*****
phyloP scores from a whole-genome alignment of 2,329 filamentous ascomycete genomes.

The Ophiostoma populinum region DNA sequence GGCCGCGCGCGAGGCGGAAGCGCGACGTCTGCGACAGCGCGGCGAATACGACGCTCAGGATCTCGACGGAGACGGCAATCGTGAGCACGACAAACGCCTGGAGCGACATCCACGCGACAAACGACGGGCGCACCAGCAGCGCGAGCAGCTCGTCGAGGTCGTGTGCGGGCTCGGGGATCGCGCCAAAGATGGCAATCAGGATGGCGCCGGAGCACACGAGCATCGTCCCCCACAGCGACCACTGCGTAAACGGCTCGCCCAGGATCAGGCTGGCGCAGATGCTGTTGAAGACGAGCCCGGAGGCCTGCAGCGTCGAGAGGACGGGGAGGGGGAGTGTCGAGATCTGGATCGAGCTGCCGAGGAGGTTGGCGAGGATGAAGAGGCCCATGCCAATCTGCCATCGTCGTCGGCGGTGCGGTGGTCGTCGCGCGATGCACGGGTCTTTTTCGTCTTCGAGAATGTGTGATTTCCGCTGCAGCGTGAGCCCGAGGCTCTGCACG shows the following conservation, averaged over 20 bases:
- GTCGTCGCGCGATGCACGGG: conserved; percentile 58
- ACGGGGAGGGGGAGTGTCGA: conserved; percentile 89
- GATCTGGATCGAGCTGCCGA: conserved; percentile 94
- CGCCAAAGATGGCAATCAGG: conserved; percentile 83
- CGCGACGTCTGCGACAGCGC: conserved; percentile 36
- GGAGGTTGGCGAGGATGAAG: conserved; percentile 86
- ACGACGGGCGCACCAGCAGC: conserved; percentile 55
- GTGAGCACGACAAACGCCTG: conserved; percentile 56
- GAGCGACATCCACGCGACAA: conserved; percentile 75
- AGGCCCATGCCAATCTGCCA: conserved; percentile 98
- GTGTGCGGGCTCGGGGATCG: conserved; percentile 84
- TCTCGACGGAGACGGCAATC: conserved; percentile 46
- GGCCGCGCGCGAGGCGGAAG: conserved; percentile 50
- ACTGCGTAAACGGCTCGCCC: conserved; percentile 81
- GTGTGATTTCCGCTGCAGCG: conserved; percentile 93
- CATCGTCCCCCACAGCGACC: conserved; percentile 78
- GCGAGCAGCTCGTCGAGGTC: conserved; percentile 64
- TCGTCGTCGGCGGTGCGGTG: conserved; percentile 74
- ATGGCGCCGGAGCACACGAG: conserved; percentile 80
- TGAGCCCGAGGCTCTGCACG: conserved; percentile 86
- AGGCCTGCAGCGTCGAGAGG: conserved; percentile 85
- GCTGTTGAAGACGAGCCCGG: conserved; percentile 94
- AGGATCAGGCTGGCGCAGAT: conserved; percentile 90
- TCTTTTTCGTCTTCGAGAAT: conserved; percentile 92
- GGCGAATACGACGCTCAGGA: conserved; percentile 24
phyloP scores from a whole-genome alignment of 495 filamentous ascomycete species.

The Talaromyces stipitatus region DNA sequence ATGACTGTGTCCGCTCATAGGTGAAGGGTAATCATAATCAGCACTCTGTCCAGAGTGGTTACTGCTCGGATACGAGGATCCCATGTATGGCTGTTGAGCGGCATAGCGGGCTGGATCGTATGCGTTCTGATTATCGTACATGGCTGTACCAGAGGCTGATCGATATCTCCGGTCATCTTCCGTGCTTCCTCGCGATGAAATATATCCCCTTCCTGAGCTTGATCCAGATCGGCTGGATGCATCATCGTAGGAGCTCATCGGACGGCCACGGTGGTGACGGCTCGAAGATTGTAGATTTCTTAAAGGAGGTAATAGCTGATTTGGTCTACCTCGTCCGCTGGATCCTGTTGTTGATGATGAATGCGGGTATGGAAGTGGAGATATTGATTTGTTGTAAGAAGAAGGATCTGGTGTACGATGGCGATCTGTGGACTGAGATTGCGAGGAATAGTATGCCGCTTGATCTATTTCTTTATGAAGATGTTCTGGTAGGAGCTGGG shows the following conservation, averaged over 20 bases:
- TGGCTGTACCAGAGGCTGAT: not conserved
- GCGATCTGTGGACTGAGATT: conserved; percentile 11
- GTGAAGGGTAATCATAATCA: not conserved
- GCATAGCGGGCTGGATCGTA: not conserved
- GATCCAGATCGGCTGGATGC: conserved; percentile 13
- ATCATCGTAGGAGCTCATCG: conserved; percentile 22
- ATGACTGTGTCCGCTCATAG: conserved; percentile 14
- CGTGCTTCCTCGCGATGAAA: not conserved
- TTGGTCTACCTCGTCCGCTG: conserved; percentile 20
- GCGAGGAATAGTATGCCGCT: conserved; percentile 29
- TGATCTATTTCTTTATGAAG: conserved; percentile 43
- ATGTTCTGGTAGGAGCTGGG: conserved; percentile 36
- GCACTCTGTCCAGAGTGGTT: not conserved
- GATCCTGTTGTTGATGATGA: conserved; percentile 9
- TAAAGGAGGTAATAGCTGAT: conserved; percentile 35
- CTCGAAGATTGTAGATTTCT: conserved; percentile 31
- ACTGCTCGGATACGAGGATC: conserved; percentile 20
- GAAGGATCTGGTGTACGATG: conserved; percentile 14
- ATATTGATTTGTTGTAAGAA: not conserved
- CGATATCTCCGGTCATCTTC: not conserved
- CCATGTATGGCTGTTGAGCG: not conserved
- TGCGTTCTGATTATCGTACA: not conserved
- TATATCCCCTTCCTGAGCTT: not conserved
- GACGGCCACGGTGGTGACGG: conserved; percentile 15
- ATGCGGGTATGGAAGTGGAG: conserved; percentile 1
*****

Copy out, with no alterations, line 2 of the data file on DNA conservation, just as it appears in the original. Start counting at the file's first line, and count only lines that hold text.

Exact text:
The Ophiostoma populinum region DNA sequence GGCCGCGCGCGAGGCGGAAGCGCGACGTCTGCGACAGCGCGGCGAATACGACGCTCAGGATCTCGACGGAGACGGCAATCGTGAGCACGACAAACGCCTGGAGCGACATCCACGCGACAAACGACGGGCGCACCAGCAGCGCGAGCAGCTCGTCGAGGTCGTGTGCGGGCTCGGGGATCGCGCCAAAGATGGCAATCAGGATGGCGCCGGAGCACACGAGCATCGTCCCCCACAGCGACCACTGCGTAAACGGCTCGCCCAGGATCAGGCTGGCGCAGATGCTGTTGAAGACGAGCCCGGAGGCCTGCAGCGTCGAGAGGACGGGGAGGGGGAGTGTCGAGATCTGGATCGAGCTGCCGAGGAGGTTGGCGAGGATGAAGAGGCCCATGCCAATCTGCCATCGTCGTCGGCGGTGCGGTGGTCGTCGCGCGATGCACGGGTCTTTTTCGTCTTCGAGAATGTGTGATTTCCGCTGCAGCGTGAGCCCGAGGCTCTGCACG shows the following conservation, averaged over 20 bases: